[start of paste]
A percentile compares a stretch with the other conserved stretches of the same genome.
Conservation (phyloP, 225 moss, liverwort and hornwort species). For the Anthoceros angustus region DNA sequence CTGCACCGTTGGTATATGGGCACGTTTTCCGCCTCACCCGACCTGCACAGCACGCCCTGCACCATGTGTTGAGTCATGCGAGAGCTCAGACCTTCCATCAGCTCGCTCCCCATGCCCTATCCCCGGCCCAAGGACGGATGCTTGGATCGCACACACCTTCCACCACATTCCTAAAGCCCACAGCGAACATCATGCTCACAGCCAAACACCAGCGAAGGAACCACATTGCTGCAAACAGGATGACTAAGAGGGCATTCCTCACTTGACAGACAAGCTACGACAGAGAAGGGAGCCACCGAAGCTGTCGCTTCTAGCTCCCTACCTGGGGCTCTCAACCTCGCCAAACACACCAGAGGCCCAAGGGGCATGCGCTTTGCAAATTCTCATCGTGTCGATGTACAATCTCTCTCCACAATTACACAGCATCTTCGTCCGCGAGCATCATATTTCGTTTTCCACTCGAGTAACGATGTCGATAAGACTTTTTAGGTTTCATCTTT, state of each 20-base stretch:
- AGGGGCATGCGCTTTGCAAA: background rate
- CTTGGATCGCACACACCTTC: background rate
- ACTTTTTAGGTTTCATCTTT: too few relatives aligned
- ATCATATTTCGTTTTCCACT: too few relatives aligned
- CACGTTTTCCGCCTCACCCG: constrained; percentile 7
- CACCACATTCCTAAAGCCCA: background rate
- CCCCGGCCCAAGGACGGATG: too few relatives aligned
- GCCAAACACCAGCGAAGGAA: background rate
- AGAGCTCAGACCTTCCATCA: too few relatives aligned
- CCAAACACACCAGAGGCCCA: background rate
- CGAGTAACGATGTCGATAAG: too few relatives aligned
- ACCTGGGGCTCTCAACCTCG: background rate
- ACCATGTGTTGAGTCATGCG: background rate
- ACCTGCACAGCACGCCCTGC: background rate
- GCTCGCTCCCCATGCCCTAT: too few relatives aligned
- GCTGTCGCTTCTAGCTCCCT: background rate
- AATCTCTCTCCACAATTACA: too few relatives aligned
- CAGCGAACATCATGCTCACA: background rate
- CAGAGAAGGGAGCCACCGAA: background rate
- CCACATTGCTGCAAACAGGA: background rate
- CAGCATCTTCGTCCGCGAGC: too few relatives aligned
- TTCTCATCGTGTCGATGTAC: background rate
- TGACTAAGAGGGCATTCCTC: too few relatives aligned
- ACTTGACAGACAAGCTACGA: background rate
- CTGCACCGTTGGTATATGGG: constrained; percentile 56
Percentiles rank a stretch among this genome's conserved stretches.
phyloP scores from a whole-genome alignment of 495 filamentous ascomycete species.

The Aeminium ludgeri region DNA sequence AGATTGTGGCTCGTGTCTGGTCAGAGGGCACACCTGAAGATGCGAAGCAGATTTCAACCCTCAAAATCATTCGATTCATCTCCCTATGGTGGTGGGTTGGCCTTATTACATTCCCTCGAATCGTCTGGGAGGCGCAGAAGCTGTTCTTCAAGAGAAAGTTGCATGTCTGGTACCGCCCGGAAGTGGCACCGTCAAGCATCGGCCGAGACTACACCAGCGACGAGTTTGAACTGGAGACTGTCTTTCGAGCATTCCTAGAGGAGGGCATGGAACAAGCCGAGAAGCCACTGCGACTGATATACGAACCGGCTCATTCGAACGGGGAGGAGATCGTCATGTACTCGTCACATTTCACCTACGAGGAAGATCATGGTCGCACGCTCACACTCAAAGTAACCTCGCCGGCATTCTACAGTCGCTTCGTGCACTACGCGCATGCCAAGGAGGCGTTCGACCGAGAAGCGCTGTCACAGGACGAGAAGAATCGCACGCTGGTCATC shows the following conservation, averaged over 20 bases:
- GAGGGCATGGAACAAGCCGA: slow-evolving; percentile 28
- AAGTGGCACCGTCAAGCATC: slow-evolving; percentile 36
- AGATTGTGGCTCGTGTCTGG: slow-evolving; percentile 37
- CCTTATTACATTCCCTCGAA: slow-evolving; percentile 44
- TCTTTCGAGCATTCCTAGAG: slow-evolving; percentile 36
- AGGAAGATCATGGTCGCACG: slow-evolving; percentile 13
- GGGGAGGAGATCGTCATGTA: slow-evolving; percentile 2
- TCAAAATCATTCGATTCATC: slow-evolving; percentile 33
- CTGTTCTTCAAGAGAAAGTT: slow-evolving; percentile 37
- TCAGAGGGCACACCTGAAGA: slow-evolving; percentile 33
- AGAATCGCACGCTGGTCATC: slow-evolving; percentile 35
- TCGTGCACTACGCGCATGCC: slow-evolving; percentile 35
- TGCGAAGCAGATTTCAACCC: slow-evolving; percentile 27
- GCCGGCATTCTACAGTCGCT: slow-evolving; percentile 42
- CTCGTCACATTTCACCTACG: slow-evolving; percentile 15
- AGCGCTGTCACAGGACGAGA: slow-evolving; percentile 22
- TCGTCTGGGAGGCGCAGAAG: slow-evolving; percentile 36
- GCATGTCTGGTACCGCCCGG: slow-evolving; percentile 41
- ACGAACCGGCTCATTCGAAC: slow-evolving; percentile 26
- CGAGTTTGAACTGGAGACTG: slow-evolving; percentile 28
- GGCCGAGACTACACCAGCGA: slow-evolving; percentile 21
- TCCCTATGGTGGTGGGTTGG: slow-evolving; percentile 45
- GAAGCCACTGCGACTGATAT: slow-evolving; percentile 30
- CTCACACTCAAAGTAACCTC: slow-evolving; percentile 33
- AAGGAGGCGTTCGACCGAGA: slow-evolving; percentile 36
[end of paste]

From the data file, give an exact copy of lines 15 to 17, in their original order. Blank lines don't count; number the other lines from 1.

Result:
- ACCATGTGTTGAGTCATGCG: background rate
- ACCTGCACAGCACGCCCTGC: background rate
- GCTCGCTCCCCATGCCCTAT: too few relatives aligned